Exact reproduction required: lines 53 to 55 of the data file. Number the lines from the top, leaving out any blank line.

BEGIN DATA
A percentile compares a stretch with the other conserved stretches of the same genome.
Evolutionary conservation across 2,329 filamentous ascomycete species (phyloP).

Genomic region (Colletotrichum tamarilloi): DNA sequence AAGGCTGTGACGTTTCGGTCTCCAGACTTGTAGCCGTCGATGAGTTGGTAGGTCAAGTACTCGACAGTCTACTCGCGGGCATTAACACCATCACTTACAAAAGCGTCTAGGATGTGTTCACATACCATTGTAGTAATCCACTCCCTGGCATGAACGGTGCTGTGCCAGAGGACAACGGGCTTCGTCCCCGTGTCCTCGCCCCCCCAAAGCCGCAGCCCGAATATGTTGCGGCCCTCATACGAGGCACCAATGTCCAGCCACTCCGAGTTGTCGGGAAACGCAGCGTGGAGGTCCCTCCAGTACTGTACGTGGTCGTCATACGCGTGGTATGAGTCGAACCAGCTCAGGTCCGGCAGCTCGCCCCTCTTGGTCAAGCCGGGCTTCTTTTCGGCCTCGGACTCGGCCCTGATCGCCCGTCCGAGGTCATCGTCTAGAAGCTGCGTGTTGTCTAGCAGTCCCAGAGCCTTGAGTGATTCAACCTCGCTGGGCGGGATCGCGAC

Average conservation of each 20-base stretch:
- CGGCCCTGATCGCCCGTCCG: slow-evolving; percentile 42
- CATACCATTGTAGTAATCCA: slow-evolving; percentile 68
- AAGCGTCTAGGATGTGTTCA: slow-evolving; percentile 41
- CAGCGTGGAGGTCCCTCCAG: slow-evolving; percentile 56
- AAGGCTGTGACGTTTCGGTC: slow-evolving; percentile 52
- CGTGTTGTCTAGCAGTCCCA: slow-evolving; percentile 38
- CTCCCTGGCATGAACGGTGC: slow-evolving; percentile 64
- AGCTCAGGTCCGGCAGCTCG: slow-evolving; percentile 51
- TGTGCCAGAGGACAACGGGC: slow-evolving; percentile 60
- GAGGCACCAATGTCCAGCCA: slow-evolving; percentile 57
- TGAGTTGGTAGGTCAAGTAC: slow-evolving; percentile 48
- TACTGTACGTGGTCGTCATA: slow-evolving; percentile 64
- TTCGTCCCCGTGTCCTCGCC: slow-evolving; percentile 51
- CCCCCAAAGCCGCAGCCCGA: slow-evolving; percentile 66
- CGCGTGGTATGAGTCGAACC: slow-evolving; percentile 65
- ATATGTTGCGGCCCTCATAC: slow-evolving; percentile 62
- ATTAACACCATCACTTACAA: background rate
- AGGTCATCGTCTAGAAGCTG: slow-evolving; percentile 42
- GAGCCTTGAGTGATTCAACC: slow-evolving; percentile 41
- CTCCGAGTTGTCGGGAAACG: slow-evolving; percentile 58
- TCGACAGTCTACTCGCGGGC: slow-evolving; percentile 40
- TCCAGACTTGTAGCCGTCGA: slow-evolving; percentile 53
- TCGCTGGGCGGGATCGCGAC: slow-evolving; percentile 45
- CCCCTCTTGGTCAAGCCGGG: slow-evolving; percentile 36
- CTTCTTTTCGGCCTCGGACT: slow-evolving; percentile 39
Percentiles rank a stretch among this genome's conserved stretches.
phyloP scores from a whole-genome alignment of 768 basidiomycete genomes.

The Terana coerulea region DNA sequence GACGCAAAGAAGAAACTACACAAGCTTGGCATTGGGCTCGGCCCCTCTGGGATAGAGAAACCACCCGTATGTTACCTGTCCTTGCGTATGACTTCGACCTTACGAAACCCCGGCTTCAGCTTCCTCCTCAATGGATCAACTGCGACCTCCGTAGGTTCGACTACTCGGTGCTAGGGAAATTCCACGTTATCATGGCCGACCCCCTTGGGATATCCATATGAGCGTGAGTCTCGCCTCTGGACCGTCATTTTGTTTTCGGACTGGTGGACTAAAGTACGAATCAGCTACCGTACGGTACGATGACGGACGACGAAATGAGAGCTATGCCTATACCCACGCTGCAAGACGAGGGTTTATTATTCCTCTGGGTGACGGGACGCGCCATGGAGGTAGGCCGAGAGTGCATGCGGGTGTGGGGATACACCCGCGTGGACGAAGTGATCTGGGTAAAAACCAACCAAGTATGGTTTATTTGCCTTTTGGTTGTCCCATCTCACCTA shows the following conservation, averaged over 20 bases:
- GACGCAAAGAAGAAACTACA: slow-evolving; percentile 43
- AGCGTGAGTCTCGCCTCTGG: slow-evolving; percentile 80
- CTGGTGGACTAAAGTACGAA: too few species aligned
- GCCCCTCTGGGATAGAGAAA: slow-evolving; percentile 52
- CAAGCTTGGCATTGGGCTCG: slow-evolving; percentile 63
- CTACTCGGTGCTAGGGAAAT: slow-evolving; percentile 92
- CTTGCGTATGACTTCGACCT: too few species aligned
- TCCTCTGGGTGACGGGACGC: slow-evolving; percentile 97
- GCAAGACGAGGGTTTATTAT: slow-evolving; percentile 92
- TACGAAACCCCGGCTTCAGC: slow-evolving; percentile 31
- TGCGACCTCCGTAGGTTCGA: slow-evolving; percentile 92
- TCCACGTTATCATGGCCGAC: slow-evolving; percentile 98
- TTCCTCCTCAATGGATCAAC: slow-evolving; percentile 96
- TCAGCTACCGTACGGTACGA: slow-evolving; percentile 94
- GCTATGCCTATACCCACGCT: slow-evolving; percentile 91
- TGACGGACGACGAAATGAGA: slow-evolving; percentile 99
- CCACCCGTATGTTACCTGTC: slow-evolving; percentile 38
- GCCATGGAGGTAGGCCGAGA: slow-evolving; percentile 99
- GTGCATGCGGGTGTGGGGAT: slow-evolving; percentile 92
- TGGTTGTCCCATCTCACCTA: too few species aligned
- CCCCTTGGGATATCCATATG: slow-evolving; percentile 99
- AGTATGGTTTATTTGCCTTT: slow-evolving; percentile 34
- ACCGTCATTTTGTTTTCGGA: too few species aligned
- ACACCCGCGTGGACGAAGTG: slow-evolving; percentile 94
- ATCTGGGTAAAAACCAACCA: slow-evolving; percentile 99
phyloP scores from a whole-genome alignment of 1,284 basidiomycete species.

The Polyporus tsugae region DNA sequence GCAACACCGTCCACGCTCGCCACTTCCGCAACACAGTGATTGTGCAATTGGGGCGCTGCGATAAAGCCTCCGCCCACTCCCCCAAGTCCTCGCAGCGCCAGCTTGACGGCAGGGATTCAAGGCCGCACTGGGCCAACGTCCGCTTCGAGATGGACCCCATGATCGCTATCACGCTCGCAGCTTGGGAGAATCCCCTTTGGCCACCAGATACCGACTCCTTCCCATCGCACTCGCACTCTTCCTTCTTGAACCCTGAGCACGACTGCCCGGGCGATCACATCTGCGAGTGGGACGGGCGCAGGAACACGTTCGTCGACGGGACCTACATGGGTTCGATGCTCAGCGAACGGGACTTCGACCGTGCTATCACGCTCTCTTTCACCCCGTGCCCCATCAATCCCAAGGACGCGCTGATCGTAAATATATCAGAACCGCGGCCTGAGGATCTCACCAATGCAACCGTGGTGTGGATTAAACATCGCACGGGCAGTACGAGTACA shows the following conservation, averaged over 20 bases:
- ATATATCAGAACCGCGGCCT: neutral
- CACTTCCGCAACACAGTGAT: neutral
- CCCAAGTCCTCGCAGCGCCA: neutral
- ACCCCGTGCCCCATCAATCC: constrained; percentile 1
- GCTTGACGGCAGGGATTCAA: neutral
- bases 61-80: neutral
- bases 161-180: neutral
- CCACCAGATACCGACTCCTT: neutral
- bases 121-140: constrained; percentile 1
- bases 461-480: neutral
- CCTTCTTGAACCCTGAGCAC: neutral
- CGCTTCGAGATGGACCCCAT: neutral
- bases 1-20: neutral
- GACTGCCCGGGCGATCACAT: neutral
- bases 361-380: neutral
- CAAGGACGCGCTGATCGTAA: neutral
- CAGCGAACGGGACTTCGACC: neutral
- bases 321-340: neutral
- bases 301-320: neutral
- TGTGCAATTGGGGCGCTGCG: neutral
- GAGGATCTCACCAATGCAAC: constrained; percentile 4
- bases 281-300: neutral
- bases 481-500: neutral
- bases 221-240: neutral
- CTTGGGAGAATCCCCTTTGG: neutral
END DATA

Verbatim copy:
- CCCCTTGGGATATCCATATG: slow-evolving; percentile 99
- AGTATGGTTTATTTGCCTTT: slow-evolving; percentile 34
- ACCGTCATTTTGTTTTCGGA: too few species aligned